So at a base level that gets to how memorable events are, and how powerful they are at a personal level. When incorporating this into the idea of love benefitting through shared experiences, another key factor is the relational salience of these memories.
Relational salience is how likely you are to tie that memory with a loved one. For example, when I go snowboarding I always think of the friend who taught me, so there is a fairly strong element of salience associated with that experience. On the weaker (but still important) side, when I think of Homestar Runner (a web animation I watched as a teenager) there are tenuous links to various friends who I know have the same interest.
A funny thing can happen with memories: their relational salience can be re-mapped over time simply by sharing them. As a child I was mauled by one of our family dogs; when my son was around the same age I told him that story as a lesson for why he needs to be careful around dogs. I suppose the power of the story stuck with him since he brings it up with me quite frequently and now I think of my son with affection whenever I think of the dog who mauled me, instead of whatever it was I felt before. I suppose this is probably a key part of CBT.
Shut up about feelings, I want the explanation of you being wrong
Right, fair enough then.
Given the premise that the power of experiences generally follow a power law, it makes sense that as these add up you end up with something along the lines of the below:
This is pretty similar to my original chart, but it depends entirely on the experiences happening in order from most to least powerful.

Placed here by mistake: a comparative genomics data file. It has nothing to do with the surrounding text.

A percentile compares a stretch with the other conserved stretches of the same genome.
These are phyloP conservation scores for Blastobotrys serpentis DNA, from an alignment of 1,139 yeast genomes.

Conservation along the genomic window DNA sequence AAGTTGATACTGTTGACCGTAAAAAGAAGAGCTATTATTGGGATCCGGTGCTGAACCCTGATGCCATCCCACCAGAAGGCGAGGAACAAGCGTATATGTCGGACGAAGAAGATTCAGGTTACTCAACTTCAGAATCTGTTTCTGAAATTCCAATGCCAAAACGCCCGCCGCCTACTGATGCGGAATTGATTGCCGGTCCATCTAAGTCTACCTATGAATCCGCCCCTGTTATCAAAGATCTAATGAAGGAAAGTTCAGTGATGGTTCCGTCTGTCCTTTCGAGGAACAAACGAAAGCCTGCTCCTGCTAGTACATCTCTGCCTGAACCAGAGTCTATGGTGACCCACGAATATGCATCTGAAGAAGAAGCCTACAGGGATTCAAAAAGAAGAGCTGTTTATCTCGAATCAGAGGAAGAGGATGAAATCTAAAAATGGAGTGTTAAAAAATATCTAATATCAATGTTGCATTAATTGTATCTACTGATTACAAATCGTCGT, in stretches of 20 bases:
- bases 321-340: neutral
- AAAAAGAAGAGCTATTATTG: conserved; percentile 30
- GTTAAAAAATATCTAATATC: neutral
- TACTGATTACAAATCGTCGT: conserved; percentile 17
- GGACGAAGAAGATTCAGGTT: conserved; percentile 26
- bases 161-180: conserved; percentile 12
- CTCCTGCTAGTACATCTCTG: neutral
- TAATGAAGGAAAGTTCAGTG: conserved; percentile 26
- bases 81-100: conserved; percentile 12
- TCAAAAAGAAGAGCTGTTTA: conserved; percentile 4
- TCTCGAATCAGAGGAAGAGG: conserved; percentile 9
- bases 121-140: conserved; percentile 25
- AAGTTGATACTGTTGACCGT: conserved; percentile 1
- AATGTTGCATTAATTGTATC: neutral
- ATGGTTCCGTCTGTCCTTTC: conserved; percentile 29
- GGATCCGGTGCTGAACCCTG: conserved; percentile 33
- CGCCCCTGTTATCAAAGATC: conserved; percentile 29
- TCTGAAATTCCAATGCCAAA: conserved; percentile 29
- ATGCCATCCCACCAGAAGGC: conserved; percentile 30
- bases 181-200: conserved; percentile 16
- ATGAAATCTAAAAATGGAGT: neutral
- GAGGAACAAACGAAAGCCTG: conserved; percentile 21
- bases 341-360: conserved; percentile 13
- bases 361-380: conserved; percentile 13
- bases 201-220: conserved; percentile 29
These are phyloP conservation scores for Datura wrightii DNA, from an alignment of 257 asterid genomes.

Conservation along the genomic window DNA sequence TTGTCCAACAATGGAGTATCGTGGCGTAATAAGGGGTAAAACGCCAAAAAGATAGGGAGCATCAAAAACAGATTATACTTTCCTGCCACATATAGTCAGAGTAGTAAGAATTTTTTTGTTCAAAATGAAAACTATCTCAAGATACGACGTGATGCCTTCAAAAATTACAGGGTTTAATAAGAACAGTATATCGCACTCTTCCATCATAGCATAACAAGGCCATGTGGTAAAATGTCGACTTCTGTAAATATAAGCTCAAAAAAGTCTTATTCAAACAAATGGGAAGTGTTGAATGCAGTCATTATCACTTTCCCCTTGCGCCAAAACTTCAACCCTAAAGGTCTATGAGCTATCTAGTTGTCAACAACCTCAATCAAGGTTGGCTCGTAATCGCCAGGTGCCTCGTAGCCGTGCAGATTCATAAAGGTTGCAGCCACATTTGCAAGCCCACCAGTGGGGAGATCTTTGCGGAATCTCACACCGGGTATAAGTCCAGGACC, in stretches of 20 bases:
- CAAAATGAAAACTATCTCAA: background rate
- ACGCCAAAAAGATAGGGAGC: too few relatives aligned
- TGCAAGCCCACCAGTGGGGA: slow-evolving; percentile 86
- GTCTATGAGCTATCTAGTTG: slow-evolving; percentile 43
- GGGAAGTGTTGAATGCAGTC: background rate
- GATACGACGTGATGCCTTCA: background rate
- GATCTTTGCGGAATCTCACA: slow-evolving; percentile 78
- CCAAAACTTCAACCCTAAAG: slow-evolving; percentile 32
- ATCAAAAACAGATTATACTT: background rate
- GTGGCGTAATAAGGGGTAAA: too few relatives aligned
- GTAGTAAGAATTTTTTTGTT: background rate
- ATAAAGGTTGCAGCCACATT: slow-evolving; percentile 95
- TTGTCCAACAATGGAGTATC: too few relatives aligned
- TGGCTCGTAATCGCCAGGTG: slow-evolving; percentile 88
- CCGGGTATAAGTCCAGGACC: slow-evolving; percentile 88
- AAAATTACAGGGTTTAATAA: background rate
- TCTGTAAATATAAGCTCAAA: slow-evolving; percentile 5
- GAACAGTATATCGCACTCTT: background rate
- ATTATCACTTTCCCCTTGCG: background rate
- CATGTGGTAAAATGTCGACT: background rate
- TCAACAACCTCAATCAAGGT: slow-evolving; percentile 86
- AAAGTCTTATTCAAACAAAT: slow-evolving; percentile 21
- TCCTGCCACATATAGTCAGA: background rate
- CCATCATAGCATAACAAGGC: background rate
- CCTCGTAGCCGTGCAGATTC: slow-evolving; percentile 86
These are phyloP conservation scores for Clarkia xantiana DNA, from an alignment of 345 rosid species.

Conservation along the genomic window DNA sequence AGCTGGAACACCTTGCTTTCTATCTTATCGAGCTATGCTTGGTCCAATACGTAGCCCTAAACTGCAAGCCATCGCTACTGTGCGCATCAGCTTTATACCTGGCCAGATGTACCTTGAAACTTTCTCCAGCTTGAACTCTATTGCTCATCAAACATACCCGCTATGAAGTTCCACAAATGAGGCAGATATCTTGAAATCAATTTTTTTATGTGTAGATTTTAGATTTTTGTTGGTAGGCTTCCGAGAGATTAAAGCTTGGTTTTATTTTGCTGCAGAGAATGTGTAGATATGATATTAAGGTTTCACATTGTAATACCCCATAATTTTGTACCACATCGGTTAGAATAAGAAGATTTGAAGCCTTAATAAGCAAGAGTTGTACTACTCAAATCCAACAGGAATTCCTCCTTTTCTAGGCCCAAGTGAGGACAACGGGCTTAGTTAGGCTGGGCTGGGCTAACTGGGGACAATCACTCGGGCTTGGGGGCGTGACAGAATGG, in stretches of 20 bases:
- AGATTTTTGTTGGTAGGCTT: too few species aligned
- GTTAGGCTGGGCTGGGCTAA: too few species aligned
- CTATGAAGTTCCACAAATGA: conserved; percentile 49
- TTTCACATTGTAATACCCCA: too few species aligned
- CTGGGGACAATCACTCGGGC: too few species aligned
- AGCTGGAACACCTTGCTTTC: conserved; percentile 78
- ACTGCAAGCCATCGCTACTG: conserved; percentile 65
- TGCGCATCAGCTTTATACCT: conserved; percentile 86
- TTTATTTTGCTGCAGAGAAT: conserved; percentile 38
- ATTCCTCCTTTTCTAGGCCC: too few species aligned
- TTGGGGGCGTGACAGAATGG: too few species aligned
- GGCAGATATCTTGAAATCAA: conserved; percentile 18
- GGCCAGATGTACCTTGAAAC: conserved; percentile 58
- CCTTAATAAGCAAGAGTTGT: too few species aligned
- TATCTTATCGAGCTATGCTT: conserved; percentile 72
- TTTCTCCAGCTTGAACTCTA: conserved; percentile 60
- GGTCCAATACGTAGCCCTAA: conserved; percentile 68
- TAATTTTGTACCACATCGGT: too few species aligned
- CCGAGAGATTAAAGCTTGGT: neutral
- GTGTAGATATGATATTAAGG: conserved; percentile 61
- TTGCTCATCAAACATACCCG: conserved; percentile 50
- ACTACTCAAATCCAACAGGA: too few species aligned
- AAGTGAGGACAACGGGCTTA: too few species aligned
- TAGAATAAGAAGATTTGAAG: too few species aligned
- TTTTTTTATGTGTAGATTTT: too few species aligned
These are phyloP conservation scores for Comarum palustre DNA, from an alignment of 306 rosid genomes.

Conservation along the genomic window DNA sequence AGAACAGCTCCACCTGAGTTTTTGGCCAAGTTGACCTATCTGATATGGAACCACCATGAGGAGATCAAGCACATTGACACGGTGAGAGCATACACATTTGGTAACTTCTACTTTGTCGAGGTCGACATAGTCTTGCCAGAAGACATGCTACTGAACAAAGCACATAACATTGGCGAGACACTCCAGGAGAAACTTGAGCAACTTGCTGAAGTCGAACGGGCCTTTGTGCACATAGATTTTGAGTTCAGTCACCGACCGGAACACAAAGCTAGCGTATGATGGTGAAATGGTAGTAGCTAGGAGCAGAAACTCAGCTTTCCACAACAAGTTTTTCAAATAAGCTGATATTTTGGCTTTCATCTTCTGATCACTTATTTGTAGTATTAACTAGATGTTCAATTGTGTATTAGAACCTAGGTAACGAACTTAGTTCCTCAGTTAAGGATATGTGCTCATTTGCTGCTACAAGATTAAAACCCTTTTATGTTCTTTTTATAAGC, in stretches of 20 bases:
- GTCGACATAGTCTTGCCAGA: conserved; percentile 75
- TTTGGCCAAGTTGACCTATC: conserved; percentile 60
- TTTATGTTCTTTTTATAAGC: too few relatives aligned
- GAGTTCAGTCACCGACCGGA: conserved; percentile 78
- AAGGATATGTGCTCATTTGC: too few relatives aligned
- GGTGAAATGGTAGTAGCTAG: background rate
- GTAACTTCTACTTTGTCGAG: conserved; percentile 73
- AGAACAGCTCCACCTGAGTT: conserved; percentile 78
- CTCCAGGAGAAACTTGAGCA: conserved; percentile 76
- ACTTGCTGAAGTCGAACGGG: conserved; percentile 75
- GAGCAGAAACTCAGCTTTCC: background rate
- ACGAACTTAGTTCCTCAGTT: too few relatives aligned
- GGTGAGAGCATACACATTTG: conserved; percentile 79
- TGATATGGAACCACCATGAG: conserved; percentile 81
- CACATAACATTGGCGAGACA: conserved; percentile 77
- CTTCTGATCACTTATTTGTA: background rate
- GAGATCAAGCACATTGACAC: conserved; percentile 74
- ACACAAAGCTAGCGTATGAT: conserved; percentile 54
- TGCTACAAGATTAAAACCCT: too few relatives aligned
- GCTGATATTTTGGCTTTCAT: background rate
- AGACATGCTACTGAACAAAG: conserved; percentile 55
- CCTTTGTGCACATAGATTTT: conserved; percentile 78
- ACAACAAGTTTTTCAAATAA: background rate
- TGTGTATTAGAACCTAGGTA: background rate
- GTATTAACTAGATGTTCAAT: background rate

If instead a sampling of these experiences occur in a completely random order, you end up with something along the lines of these 2 charts:
Here the cumulative power is a lot less smooth, but the marginal increases do tend to somewhat decrease over time.
If you take this principle and further distort the random selection to bias earlier experiences (to take into the “Age at formation” effect) - you end up with an even more pronounced tendency for marginal gains as time progresses.
Example of distributions across 5 relationships, each offset by 5 “experiences”
Per the above chart, in the long term relationships tend to eventually resemble the log-chart in my original writings. If you were to forget about the slow ramp up in building some relationships, the similarity to a log curve is even more apparent (the slow ramp up is most pronounced in Relationship 4). My personal experience tells me that it is indeed easy for memory to gloss of the early ‘tenuously acquainted’ phase of friendships, so this seems prima facie reasonable.
But importantly, relationships can surprise you—as seen in Relationship 3 above, which had several periods of marginal gains, interrupted by multiple step changes.
While the general principle of the curve in the original article holds true (that as experiences accumulate it becomes more likely that there will be diminishing returns), it is often worth continuing to invest in relationships to fight against your own forgetfulness and in hopes of the occasional step-change.